By Jeremy C. Nagel
More than ever, it’s a nice, makes-your-day kind of uplift to get a random note or call from a Farm Bureau family member you don’t often hear from. I recently got just such a note from Maureen Gilna, a member of the Full of Fun Farmers Community Group in Shiawassee County.
“Someone gave me this quote last week,” Gilna wrote to me. “I just wanted to share it with you. Take care.”
It’s a passage from William Jennings Bryan’s famous “Cross of Gold” speech, which propelled him toward a presidential nomination from the 1896 Democratic National Convention in Chicago:
“You come to us and tell us that the great cities are in favor of the gold standard. We reply that the great cities rest upon our broad and fertile prairies. Burn down your cities and leave our farms, and your cities will spring up again as if by magic. But destroy our farms and the grass will grow in the streets of every city in the country.”
Curious to learn more, I hopped online to learn more about Jennings’ fine words. Turns out that “Cross of Gold” speech is a whopper by modern standards: 3,200 words and clocking in at almost 10 minutes in duration. The main theme was the then-hot debate over forsaking the gold standard for “bimetallism” — incorporating silver into the national definition of currency and monetary value.
Politicians from both sides of the aisle rarely turn down an opportunity to praise hardworking salt-of-the-earth types — the men and women whose toil and wit arguably generate the fundamental pool of wealth and value that underpins the rest of our economy.
Earlier in the speech there’s also praise of the farmer inside a larger paragraph in which Bryan eloquently levels the playing field of business, arguing that his rivals “have made too limited” their “definition of a businessman.”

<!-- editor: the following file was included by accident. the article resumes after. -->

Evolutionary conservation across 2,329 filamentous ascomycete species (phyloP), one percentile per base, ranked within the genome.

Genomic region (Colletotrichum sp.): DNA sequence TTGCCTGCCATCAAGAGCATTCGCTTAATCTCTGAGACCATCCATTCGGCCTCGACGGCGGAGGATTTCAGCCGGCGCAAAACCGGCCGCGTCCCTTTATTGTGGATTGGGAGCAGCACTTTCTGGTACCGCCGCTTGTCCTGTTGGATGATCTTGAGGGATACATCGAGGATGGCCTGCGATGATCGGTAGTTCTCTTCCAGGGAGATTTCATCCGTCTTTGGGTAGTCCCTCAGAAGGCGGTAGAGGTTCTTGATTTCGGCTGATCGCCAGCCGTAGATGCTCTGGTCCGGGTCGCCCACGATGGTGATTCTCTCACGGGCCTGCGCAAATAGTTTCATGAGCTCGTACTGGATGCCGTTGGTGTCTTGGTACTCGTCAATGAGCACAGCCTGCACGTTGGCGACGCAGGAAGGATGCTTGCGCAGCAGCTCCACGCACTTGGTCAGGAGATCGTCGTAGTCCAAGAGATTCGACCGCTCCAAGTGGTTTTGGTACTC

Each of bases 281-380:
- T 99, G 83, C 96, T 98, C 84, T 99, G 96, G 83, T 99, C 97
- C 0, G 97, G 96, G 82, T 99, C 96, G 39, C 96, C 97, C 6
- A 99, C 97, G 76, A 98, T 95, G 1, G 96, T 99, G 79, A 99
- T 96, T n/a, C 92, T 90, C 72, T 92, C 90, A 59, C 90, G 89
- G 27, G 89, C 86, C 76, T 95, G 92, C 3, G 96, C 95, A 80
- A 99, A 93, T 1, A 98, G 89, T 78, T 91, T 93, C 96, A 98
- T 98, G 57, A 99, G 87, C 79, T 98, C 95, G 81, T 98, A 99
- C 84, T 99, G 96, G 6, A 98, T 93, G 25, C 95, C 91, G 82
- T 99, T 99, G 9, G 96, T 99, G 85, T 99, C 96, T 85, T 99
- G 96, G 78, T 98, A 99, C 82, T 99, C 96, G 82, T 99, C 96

It’s good stuff:
The man who is employed for wages is as much a businessman as his employer. The attorney in a country town is as much a businessman as the corporation counsel in a great metropolis. The merchant at the crossroads store is as much a businessman as the merchant of New York. The farmer who goes forth in the morning and toils all day, begins in the spring and toils all summer, and by the application of brain and muscle to the natural resources of this country creates wealth, is as much a businessman as the man who goes upon the Board of Trade and bets upon the price of grain. The miners who go 1,000 feet into the earth or climb 2,000 feet upon the cliffs and bring forth from their hiding places the precious metals to be poured in the channels of trade are as much businessmen as the few financial magnates who in a backroom corner the money of the world.
Bryan was, by most accounts and from most any angle, a great man — a great American — an eloquent orator, a passionate statesman, a man of great faith and deep conviction. And like so many other notable figures from history, he only had nice things to say about agriculture.
Farm Gate wants to hear your favorite quotes about agriculture. Whenever you recall or stumble across one, share it with us in a quick email just like Maureen did!